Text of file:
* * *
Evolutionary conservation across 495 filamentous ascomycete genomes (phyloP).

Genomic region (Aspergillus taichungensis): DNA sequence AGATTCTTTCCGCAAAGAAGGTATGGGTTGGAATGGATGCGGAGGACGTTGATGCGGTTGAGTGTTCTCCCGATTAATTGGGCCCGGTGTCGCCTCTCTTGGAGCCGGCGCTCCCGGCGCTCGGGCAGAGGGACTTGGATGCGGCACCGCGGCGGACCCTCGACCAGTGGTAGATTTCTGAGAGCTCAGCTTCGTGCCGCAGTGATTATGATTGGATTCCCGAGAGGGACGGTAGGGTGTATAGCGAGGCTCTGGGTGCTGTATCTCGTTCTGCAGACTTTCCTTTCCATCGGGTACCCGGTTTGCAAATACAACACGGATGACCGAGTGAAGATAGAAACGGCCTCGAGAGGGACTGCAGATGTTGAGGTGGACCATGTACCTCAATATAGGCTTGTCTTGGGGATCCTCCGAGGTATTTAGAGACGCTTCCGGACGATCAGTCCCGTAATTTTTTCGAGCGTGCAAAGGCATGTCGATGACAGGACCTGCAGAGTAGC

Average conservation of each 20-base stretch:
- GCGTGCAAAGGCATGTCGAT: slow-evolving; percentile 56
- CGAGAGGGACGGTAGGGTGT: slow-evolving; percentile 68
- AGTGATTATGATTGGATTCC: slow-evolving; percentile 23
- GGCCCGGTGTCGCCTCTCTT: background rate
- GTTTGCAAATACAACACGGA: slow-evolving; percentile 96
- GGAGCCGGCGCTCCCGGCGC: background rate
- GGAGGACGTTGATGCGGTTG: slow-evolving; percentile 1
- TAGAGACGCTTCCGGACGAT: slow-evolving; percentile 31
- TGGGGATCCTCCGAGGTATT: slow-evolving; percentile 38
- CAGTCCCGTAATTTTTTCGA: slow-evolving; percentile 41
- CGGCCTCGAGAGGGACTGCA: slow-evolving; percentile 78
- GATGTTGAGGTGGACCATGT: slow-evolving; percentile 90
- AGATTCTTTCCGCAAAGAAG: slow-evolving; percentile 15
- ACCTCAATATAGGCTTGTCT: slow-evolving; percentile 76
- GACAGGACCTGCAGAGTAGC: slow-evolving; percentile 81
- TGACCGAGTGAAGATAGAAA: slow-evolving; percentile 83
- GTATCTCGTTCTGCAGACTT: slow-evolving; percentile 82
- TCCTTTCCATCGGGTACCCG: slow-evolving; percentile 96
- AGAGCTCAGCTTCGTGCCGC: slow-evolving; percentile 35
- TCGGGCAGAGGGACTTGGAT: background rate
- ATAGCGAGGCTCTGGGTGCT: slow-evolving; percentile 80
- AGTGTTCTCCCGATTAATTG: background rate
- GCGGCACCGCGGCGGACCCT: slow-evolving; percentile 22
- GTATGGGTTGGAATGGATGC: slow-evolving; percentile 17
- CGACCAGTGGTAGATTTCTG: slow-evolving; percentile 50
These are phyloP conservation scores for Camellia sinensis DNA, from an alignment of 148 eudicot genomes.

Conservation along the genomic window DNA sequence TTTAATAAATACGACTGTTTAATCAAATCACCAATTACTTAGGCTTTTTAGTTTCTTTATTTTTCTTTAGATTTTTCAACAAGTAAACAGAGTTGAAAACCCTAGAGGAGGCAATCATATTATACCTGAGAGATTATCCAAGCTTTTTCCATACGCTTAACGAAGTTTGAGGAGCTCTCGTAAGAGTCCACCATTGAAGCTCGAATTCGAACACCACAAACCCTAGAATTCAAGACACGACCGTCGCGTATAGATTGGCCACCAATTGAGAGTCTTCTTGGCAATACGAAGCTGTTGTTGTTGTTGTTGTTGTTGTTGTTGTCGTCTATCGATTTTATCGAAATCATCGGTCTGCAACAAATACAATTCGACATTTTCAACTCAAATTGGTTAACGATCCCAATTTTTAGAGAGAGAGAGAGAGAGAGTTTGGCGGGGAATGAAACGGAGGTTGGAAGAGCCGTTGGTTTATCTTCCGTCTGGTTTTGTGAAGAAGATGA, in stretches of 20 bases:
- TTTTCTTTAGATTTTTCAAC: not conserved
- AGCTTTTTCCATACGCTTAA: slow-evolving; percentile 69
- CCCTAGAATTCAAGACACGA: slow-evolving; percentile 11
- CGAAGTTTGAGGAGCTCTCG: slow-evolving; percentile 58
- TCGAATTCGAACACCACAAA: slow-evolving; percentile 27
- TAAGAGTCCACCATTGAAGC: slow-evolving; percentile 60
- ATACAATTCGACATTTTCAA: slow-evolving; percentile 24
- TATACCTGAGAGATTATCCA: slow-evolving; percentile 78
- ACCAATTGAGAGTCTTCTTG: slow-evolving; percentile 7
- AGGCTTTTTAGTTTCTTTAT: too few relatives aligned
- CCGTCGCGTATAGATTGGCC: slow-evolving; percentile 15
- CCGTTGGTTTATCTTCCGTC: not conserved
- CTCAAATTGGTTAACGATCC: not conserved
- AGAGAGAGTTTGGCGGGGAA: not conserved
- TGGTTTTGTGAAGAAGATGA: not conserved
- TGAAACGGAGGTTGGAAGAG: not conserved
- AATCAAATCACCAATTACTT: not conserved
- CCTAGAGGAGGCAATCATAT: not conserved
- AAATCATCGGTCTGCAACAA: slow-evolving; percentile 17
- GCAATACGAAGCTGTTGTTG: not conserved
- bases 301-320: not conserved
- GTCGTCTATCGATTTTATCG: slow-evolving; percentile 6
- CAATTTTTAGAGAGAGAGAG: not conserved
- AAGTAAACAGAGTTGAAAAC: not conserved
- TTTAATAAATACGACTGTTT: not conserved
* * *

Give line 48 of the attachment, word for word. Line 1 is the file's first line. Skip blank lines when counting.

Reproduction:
- CCTAGAGGAGGCAATCATAT: not conserved